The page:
Examples of Queries in Relational Algebra
following are additional examples to illustrate the use of the relational
algebra operations. All examples refer to the database in Figure 3.6. In
general, the same query can be stated in numerous ways using the various
operations. We will state each query in one way and leave it to the reader to
come up with equivalent formu-lations.
Query 1. Retrieve the name and address of all employees who work for the ‘Research’ department.
RESEARCH_DEPT ← σDname=‘Research’(DEPARTMENT)
RESEARCH_EMPS ← (RESEARCH_DEPT Dnumber=DnoEMPLOYEE)
RESULT ← πFname, Lname, Address(RESEARCH_EMPS)
As a single in-line expression, this query becomes:
πFname, Lname, Address (σDname=‘Research’(DEPARTMENT Dnumber=Dno(EMPLOYEE))
This query could be specified in other ways; for example, the order of the JOIN and SELECT operations could be reversed, or the JOIN could be replaced by a NATURAL JOIN after renaming one of the join attributes to match the other join attribute name.
Query 2. For every project located in ‘Stafford’, list the project number, the controlling department number, and the department manager’s last name, address, and birth date.
STAFFORD_PROJS ← σPlocation=‘Stafford’(PROJECT)
CONTR_DEPTS ← (STAFFORD_PROJS Dnum=DnumberDEPARTMENT)
PROJ_DEPT_MGRS ← (CONTR_DEPTS Mgr_ssn=SsnEMPLOYEE)
RESULT ← πPnumber, Dnum, Lname, Address, Bdate(PROJ_DEPT_MGRS)
In this example, we first select the projects located in Stafford, then join them with their controlling departments, and then join the result with the department man-agers. Finally, we apply a project operation on the desired attributes.
Query 3. Find the names of employees who work on all the projects controlled by department number 5.
DEPT5_PROJS ← ρ(Pno)(πPnumber(σDnum=5(PROJECT)))
EMP_PROJ ← ρ(Ssn, Pno)(πEssn, Pno(WORKS_ON))
RESULT_EMP_SSNS ← EMP_PROJ ÷ DEPT5_PROJS
RESULT ← πLname, Fname(RESULT_EMP_SSNS * EMPLOYEE)
In this query, we first create a table DEPT5_PROJS that contains the project numbers of all projects controlled by department 5. Then we create a table EMP_PROJ that holds (Ssn, Pno) tuples, and apply the division operation. Notice that we renamed the attributes so that they will be correctly used in the division operation. Finally, we join the result of the division, which holds only Ssn values, with the EMPLOYEE table to retrieve the desired attributes from EMPLOYEE.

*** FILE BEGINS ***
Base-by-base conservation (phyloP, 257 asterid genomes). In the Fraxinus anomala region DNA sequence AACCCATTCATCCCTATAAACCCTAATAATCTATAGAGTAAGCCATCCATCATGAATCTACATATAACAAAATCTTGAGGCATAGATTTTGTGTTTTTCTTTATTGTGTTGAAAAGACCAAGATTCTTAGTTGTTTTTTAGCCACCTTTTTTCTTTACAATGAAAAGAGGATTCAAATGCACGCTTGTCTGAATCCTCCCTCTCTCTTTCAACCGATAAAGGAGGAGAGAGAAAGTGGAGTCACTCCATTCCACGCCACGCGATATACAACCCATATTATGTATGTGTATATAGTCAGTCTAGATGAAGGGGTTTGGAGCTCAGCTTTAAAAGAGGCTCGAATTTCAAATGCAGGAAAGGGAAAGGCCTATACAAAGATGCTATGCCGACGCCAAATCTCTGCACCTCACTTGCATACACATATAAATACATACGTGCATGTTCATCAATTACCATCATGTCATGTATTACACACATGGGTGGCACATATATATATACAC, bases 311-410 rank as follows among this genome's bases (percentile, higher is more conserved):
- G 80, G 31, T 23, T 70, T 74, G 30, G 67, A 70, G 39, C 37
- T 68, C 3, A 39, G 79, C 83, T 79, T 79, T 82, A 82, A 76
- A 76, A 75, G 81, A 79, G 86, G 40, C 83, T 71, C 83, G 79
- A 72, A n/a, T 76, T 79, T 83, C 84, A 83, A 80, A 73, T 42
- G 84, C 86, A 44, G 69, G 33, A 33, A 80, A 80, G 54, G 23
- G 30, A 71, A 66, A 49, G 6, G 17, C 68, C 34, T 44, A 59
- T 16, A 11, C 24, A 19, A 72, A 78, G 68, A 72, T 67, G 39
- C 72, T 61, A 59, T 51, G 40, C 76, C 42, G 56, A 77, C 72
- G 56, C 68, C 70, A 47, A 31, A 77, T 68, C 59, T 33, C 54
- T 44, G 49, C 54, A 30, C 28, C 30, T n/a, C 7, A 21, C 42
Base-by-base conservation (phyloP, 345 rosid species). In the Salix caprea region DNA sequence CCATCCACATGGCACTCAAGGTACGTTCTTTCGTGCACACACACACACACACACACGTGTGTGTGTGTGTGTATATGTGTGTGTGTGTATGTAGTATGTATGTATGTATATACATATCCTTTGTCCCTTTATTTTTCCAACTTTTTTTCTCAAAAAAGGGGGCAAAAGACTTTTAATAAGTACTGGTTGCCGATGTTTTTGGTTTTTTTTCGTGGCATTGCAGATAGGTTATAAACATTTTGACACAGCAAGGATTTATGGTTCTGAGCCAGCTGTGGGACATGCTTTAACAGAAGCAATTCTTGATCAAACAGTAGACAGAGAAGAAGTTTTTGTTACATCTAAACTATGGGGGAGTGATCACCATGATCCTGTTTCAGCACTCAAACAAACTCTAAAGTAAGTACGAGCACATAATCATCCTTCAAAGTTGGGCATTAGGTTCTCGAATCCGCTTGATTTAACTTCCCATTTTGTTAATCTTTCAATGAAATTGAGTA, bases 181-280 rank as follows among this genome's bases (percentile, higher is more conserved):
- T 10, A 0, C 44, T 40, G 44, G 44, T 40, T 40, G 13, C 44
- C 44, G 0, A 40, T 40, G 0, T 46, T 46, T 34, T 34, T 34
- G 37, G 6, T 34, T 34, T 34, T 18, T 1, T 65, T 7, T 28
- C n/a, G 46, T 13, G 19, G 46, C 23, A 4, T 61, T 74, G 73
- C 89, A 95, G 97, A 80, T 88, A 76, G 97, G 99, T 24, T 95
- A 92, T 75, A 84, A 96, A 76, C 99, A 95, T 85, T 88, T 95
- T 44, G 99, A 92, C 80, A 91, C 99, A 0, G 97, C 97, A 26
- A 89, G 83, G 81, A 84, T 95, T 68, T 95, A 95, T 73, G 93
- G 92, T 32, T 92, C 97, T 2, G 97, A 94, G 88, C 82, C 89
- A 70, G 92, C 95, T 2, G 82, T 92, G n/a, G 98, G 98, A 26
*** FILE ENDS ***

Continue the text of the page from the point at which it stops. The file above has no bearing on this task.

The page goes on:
Query 4. Make a list of project numbers for projects that involve an employee whose last name is ‘Smith’, either as a worker or as a manager of the department that controls the project.
SMITHS(Essn) ← πSsn (σLname=‘Smith’(EMPLOYEE))
SMITH_WORKER_PROJS ← πPno(WORKS_ON * SMITHS)
MGRS ← πLname, Dnumber(EMPLOYEE Ssn=Mgr_ssnDEPARTMENT)
SMITH_MANAGED_DEPTS(Dnum) ← πDnumber (σLname=‘Smith’(MGRS))
SMITH_MGR_PROJS(Pno) ← πPnumber(SMITH_MANAGED_DEPTS * PROJECT)
RESULT ← (SMITH_WORKER_PROJS ∪ SMITH_MGR_PROJS)
In this query, we retrieved the project numbers for projects that involve an employee named Smith as a worker in SMITH_WORKER_PROJS. Then we retrieved the project numbers for projects that involve an employee named Smith as manager of the department that controls the project in SMITH_MGR_PROJS. Finally, we applied the UNION operation on SMITH_WORKER_PROJS and SMITH_MGR_PROJS. As a single in-line expression, this query becomes:
πPno (WORKS_ON Essn=Ssn(πSsn (σLname=‘Smith’(EMPLOYEE))) ∪ πPno
((πDnumber (σLname=‘Smith’(πLname, Dnumber(EMPLOYEE)))
Query 5. List the names of all employees
with two or more dependents.
Strictly speaking, this query cannot be done in the basic (original) relational algebra. We have to use the AGGREGATE FUNCTION operation with the COUNT aggregate function. We assume that dependents of the same employee have distinct Dependent_name values.
T1(Ssn, No_of_dependents)← Essn ℑ COUNT Dependent_name(DEPENDENT)
T2 ← σNo_of_dependents>2(T1)
RESULT ← πLname, Fname(T2 * EMPLOYEE)
Query 6. Retrieve the names of employees who have no dependents.
This is an example of the type of query that uses the MINUS (SET DIFFERENCE) operation.
ALL_EMPS ← πSsn(EMPLOYEE)
EMPS_WITH_DEPS(Ssn) ← πEssn(DEPENDENT)
EMPS_WITHOUT_DEPS ← (ALL_EMPS – EMPS_WITH_DEPS)
RESULT ← πLname, Fname(EMPS_WITHOUT_DEPS * EMPLOYEE)
We first retrieve a relation with all employee Ssns in ALL_EMPS. Then we create a table with the Ssns of employees who have at least one dependent in EMPS_WITH_DEPS. Then we apply the SET DIFFERENCE operation to retrieve employees Ssns with no dependents in EMPS_WITHOUT_DEPS, and finally join this with EMPLOYEE to retrieve the desired attributes. As a single in-line expression, this query becomes:
πLname, Fname((πSsn(EMPLOYEE) – ρSsn(πEssn(DEPENDENT))) * EMPLOYEE)
Query 7. List the names of managers who have at least one dependent.
MGRS(Ssn) ← πMgr_ssn(DEPARTMENT)
EMPS_WITH_DEPS(Ssn) ← πEssn(DEPENDENT)
MGRS_WITH_DEPS ← (MGRS ∩ EMPS_WITH_DEPS)
RESULT ← πLname, Fname(MGRS_WITH_DEPS * EMPLOYEE)
In this query, we retrieve the Ssns of managers in MGRS, and the Ssns of employees with at least one dependent in EMPS_WITH_DEPS, then we apply the SET INTERSECTION operation to get the Ssns of managers who have at least one dependent.
As we mentioned earlier, the same query can be specified in many different ways in relational algebra. In particular, the operations can often be applied in various orders. In addition, some operations can be used to replace others; for example, the INTERSECTION operation in Q7 can be replaced by a NATURAL JOIN. As an exercise, try to do each of these sample queries using different operations.12 We showed how to write queries as single relational algebra expressions for queries Q1, Q4, and Q6. Try to write the remaining queries as single expressions. In Chapters 4 and 5 and in Sections 6.6 and 6.7, we show how these queries are written in other relational languages.